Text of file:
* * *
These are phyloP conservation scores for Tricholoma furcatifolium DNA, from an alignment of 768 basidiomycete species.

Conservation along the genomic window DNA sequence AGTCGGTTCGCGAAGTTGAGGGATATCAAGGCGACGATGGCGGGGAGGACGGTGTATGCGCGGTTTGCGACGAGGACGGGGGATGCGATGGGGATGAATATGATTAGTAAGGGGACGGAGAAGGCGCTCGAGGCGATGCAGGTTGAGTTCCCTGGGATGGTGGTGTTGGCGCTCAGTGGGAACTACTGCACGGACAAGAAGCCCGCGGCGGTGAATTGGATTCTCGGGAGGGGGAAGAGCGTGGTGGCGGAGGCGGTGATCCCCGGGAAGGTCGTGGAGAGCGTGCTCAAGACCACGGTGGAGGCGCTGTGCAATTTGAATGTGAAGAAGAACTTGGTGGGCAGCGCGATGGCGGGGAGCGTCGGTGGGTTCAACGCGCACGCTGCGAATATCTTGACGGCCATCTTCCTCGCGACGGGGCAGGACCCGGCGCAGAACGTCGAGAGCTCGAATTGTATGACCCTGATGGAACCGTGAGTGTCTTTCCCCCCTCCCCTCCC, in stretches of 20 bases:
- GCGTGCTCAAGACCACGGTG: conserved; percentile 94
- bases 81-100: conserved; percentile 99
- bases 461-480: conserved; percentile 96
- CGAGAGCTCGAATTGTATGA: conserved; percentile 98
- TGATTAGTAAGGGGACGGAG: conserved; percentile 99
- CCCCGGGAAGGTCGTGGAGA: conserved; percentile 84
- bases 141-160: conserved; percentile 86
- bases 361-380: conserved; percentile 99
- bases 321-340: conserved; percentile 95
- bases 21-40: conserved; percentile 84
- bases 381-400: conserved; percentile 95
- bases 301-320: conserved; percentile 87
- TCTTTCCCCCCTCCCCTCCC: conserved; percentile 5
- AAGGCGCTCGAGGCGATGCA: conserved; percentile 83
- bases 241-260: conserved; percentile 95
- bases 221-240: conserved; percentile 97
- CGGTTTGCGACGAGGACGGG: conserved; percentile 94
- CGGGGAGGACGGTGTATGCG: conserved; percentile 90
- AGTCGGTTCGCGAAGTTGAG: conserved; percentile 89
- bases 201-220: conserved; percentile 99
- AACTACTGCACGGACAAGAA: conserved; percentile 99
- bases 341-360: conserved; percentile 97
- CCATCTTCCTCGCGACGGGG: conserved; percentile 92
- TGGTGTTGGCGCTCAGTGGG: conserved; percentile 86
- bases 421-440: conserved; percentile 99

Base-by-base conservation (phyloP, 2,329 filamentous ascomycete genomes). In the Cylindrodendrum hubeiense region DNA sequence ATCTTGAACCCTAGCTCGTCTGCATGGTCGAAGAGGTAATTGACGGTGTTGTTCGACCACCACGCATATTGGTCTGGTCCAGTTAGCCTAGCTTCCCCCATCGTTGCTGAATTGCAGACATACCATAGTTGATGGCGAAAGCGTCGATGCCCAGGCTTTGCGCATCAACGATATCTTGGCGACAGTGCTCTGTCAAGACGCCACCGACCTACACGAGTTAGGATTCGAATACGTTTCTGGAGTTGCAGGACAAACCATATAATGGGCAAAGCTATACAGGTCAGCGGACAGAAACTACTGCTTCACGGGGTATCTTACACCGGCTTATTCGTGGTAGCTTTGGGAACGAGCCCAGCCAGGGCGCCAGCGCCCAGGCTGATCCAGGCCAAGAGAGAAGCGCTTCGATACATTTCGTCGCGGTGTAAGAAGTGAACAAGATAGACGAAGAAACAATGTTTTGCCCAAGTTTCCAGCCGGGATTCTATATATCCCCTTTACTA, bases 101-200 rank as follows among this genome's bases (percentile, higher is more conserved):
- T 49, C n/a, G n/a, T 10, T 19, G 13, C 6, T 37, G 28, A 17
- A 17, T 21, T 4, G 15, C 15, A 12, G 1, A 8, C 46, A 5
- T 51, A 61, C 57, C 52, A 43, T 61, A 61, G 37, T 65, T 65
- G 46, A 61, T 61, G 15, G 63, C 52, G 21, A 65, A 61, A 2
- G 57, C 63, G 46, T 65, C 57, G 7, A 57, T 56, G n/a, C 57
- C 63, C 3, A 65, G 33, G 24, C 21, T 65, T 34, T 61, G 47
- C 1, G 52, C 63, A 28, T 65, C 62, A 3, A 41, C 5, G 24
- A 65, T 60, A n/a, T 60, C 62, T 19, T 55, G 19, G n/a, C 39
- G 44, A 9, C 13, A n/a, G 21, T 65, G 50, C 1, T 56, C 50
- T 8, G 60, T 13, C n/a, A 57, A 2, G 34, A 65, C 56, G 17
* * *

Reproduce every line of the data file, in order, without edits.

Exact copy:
These are phyloP conservation scores for Tricholoma furcatifolium DNA, from an alignment of 768 basidiomycete species.

Conservation along the genomic window DNA sequence AGTCGGTTCGCGAAGTTGAGGGATATCAAGGCGACGATGGCGGGGAGGACGGTGTATGCGCGGTTTGCGACGAGGACGGGGGATGCGATGGGGATGAATATGATTAGTAAGGGGACGGAGAAGGCGCTCGAGGCGATGCAGGTTGAGTTCCCTGGGATGGTGGTGTTGGCGCTCAGTGGGAACTACTGCACGGACAAGAAGCCCGCGGCGGTGAATTGGATTCTCGGGAGGGGGAAGAGCGTGGTGGCGGAGGCGGTGATCCCCGGGAAGGTCGTGGAGAGCGTGCTCAAGACCACGGTGGAGGCGCTGTGCAATTTGAATGTGAAGAAGAACTTGGTGGGCAGCGCGATGGCGGGGAGCGTCGGTGGGTTCAACGCGCACGCTGCGAATATCTTGACGGCCATCTTCCTCGCGACGGGGCAGGACCCGGCGCAGAACGTCGAGAGCTCGAATTGTATGACCCTGATGGAACCGTGAGTGTCTTTCCCCCCTCCCCTCCC, in stretches of 20 bases:
- GCGTGCTCAAGACCACGGTG: conserved; percentile 94
- bases 81-100: conserved; percentile 99
- bases 461-480: conserved; percentile 96
- CGAGAGCTCGAATTGTATGA: conserved; percentile 98
- TGATTAGTAAGGGGACGGAG: conserved; percentile 99
- CCCCGGGAAGGTCGTGGAGA: conserved; percentile 84
- bases 141-160: conserved; percentile 86
- bases 361-380: conserved; percentile 99
- bases 321-340: conserved; percentile 95
- bases 21-40: conserved; percentile 84
- bases 381-400: conserved; percentile 95
- bases 301-320: conserved; percentile 87
- TCTTTCCCCCCTCCCCTCCC: conserved; percentile 5
- AAGGCGCTCGAGGCGATGCA: conserved; percentile 83
- bases 241-260: conserved; percentile 95
- bases 221-240: conserved; percentile 97
- CGGTTTGCGACGAGGACGGG: conserved; percentile 94
- CGGGGAGGACGGTGTATGCG: conserved; percentile 90
- AGTCGGTTCGCGAAGTTGAG: conserved; percentile 89
- bases 201-220: conserved; percentile 99
- AACTACTGCACGGACAAGAA: conserved; percentile 99
- bases 341-360: conserved; percentile 97
- CCATCTTCCTCGCGACGGGG: conserved; percentile 92
- TGGTGTTGGCGCTCAGTGGG: conserved; percentile 86
- bases 421-440: conserved; percentile 99

Base-by-base conservation (phyloP, 2,329 filamentous ascomycete genomes). In the Cylindrodendrum hubeiense region DNA sequence ATCTTGAACCCTAGCTCGTCTGCATGGTCGAAGAGGTAATTGACGGTGTTGTTCGACCACCACGCATATTGGTCTGGTCCAGTTAGCCTAGCTTCCCCCATCGTTGCTGAATTGCAGACATACCATAGTTGATGGCGAAAGCGTCGATGCCCAGGCTTTGCGCATCAACGATATCTTGGCGACAGTGCTCTGTCAAGACGCCACCGACCTACACGAGTTAGGATTCGAATACGTTTCTGGAGTTGCAGGACAAACCATATAATGGGCAAAGCTATACAGGTCAGCGGACAGAAACTACTGCTTCACGGGGTATCTTACACCGGCTTATTCGTGGTAGCTTTGGGAACGAGCCCAGCCAGGGCGCCAGCGCCCAGGCTGATCCAGGCCAAGAGAGAAGCGCTTCGATACATTTCGTCGCGGTGTAAGAAGTGAACAAGATAGACGAAGAAACAATGTTTTGCCCAAGTTTCCAGCCGGGATTCTATATATCCCCTTTACTA, bases 101-200 rank as follows among this genome's bases (percentile, higher is more conserved):
- T 49, C n/a, G n/a, T 10, T 19, G 13, C 6, T 37, G 28, A 17
- A 17, T 21, T 4, G 15, C 15, A 12, G 1, A 8, C 46, A 5
- T 51, A 61, C 57, C 52, A 43, T 61, A 61, G 37, T 65, T 65
- G 46, A 61, T 61, G 15, G 63, C 52, G 21, A 65, A 61, A 2
- G 57, C 63, G 46, T 65, C 57, G 7, A 57, T 56, G n/a, C 57
- C 63, C 3, A 65, G 33, G 24, C 21, T 65, T 34, T 61, G 47
- C 1, G 52, C 63, A 28, T 65, C 62, A 3, A 41, C 5, G 24
- A 65, T 60, A n/a, T 60, C 62, T 19, T 55, G 19, G n/a, C 39
- G 44, A 9, C 13, A n/a, G 21, T 65, G 50, C 1, T 56, C 50
- T 8, G 60, T 13, C n/a, A 57, A 2, G 34, A 65, C 56, G 17